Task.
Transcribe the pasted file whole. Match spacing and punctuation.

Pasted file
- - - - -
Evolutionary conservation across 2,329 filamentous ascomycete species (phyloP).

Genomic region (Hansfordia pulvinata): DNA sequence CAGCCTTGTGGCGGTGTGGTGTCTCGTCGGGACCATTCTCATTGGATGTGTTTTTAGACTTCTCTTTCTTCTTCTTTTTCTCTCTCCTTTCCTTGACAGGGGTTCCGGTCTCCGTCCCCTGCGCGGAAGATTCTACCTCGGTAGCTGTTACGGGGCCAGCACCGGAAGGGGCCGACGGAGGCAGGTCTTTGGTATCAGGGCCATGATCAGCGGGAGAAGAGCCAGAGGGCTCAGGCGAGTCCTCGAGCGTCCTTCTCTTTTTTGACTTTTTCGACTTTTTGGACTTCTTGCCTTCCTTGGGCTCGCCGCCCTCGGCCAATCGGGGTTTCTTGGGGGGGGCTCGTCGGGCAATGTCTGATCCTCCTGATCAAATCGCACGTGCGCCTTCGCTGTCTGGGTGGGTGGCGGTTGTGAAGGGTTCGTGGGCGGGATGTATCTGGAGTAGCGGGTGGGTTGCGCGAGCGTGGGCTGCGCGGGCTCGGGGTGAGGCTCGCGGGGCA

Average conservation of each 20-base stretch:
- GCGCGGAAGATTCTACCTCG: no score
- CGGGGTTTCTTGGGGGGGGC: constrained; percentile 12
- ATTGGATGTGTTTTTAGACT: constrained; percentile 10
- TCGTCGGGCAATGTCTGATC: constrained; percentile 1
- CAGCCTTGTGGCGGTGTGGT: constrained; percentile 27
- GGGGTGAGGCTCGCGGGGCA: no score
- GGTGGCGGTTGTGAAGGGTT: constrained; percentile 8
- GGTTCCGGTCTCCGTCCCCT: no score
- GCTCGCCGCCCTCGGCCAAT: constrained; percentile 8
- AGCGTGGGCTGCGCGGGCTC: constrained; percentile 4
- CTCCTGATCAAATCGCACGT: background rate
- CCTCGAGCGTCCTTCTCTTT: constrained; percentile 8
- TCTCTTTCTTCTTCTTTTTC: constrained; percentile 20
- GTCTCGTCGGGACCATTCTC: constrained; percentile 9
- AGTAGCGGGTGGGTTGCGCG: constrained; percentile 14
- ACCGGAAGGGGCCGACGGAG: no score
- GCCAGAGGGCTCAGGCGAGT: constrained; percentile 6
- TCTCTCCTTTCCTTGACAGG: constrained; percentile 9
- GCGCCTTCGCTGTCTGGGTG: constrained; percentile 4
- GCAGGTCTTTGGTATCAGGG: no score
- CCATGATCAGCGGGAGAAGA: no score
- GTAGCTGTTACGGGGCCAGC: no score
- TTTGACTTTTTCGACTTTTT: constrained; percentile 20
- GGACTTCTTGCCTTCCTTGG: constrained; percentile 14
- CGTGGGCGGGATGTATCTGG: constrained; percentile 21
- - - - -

Evolutionary conservation across 2,329 filamentous ascomycete species (phyloP).

Genomic region (Hansfordia pulvinata): DNA sequence CAGCCTTGTGGCGGTGTGGTGTCTCGTCGGGACCATTCTCATTGGATGTGTTTTTAGACTTCTCTTTCTTCTTCTTTTTCTCTCTCCTTTCCTTGACAGGGGTTCCGGTCTCCGTCCCCTGCGCGGAAGATTCTACCTCGGTAGCTGTTACGGGGCCAGCACCGGAAGGGGCCGACGGAGGCAGGTCTTTGGTATCAGGGCCATGATCAGCGGGAGAAGAGCCAGAGGGCTCAGGCGAGTCCTCGAGCGTCCTTCTCTTTTTTGACTTTTTCGACTTTTTGGACTTCTTGCCTTCCTTGGGCTCGCCGCCCTCGGCCAATCGGGGTTTCTTGGGGGGGGCTCGTCGGGCAATGTCTGATCCTCCTGATCAAATCGCACGTGCGCCTTCGCTGTCTGGGTGGGTGGCGGTTGTGAAGGGTTCGTGGGCGGGATGTATCTGGAGTAGCGGGTGGGTTGCGCGAGCGTGGGCTGCGCGGGCTCGGGGTGAGGCTCGCGGGGCA

Average conservation of each 20-base stretch:
- GCGCGGAAGATTCTACCTCG: no score
- CGGGGTTTCTTGGGGGGGGC: constrained; percentile 12
- ATTGGATGTGTTTTTAGACT: constrained; percentile 10
- TCGTCGGGCAATGTCTGATC: constrained; percentile 1
- CAGCCTTGTGGCGGTGTGGT: constrained; percentile 27
- GGGGTGAGGCTCGCGGGGCA: no score
- GGTGGCGGTTGTGAAGGGTT: constrained; percentile 8
- GGTTCCGGTCTCCGTCCCCT: no score
- GCTCGCCGCCCTCGGCCAAT: constrained; percentile 8
- AGCGTGGGCTGCGCGGGCTC: constrained; percentile 4
- CTCCTGATCAAATCGCACGT: background rate
- CCTCGAGCGTCCTTCTCTTT: constrained; percentile 8
- TCTCTTTCTTCTTCTTTTTC: constrained; percentile 20
- GTCTCGTCGGGACCATTCTC: constrained; percentile 9
- AGTAGCGGGTGGGTTGCGCG: constrained; percentile 14
- ACCGGAAGGGGCCGACGGAG: no score
- GCCAGAGGGCTCAGGCGAGT: constrained; percentile 6
- TCTCTCCTTTCCTTGACAGG: constrained; percentile 9
- GCGCCTTCGCTGTCTGGGTG: constrained; percentile 4
- GCAGGTCTTTGGTATCAGGG: no score
- CCATGATCAGCGGGAGAAGA: no score
- GTAGCTGTTACGGGGCCAGC: no score
- TTTGACTTTTTCGACTTTTT: constrained; percentile 20
- GGACTTCTTGCCTTCCTTGG: constrained; percentile 14
- CGTGGGCGGGATGTATCTGG: constrained; percentile 21